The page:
I mentioned an exaggerated version of what you are describing when I said 300 redeem points to use towards any game we want but that's besides the point. We currently don't have those options and if Microsoft does expand to offer that with Game Pass, they might be able to reach people who are into owning games vs through a subscription. I'd welcome it.
 
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MrFunSocks

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I think you'll probably find that less and less people actually care about "owning" their games as time goes on. Remember all the hoopla about the Xbox One games essentially being all digital in 2013? Everyone cried and cried and cried about not being able to take their games to their friends houses or trade them in. Now we've got game buyers for both consoles being about 80% digital!

Most single player games are one and done for people. They buy them, play them, sell them or trade them in. Game Pass is perfect for people that consume games like that. They don't care that they don't own it because they were never wanting to own it forever, they just wanted to play it. The other big games these days are annual sports games - which again, people generally only care about owning for a limited time - and GaaS free to play games like Fortnite and Warzone, which again, people don't care about owning for the long term because there is no long term and it cost them nothing anyway.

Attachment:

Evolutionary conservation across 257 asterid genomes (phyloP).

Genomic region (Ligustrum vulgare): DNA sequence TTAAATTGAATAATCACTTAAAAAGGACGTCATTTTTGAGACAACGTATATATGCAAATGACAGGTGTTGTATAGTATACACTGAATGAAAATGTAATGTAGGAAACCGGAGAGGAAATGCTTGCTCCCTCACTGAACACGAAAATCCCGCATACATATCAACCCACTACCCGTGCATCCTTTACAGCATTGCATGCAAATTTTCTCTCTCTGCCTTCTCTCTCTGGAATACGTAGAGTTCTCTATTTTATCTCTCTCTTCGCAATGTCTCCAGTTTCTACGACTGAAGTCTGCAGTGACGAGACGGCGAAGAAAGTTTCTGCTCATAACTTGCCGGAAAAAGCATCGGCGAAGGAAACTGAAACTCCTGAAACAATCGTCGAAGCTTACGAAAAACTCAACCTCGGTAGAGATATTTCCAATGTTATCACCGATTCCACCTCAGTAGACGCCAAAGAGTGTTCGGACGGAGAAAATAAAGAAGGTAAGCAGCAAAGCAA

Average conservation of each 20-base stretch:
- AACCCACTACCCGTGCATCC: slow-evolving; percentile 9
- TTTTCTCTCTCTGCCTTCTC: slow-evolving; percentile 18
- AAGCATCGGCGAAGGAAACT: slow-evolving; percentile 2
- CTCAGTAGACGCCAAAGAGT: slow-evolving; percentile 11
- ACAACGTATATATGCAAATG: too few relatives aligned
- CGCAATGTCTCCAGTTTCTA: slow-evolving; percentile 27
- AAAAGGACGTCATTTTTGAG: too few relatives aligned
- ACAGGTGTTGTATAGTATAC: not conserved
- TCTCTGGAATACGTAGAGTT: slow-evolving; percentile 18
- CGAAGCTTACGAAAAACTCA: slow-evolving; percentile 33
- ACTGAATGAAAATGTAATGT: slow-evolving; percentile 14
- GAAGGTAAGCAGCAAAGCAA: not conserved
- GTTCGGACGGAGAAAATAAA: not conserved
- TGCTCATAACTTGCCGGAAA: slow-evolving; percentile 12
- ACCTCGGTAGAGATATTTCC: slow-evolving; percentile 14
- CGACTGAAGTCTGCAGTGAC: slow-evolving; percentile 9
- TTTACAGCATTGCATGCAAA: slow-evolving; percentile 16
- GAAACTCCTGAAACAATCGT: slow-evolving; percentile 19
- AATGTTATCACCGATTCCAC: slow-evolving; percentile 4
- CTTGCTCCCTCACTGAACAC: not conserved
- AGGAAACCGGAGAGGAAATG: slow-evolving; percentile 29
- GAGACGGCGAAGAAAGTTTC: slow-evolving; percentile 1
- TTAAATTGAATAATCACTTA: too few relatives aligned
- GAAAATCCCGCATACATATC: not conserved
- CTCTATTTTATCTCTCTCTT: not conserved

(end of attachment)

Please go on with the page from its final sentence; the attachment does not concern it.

I used to love buying games, especially cool collectors editions. Then I realised that I'd look at them for 10 mins and then they'd get stored in boxes in the shed, so I stopped buying them. I then went full digital because I never trade or sell games. Then I realised that I actually play very few games that I buy, so I just stopped buying games that I wasn't sure I'd really really enjoy for a long time. I subbed to Game Pass because there's just such little financial outlay and I get to play hundreds of games if I want to, for not much more than I'm already paying for Gold.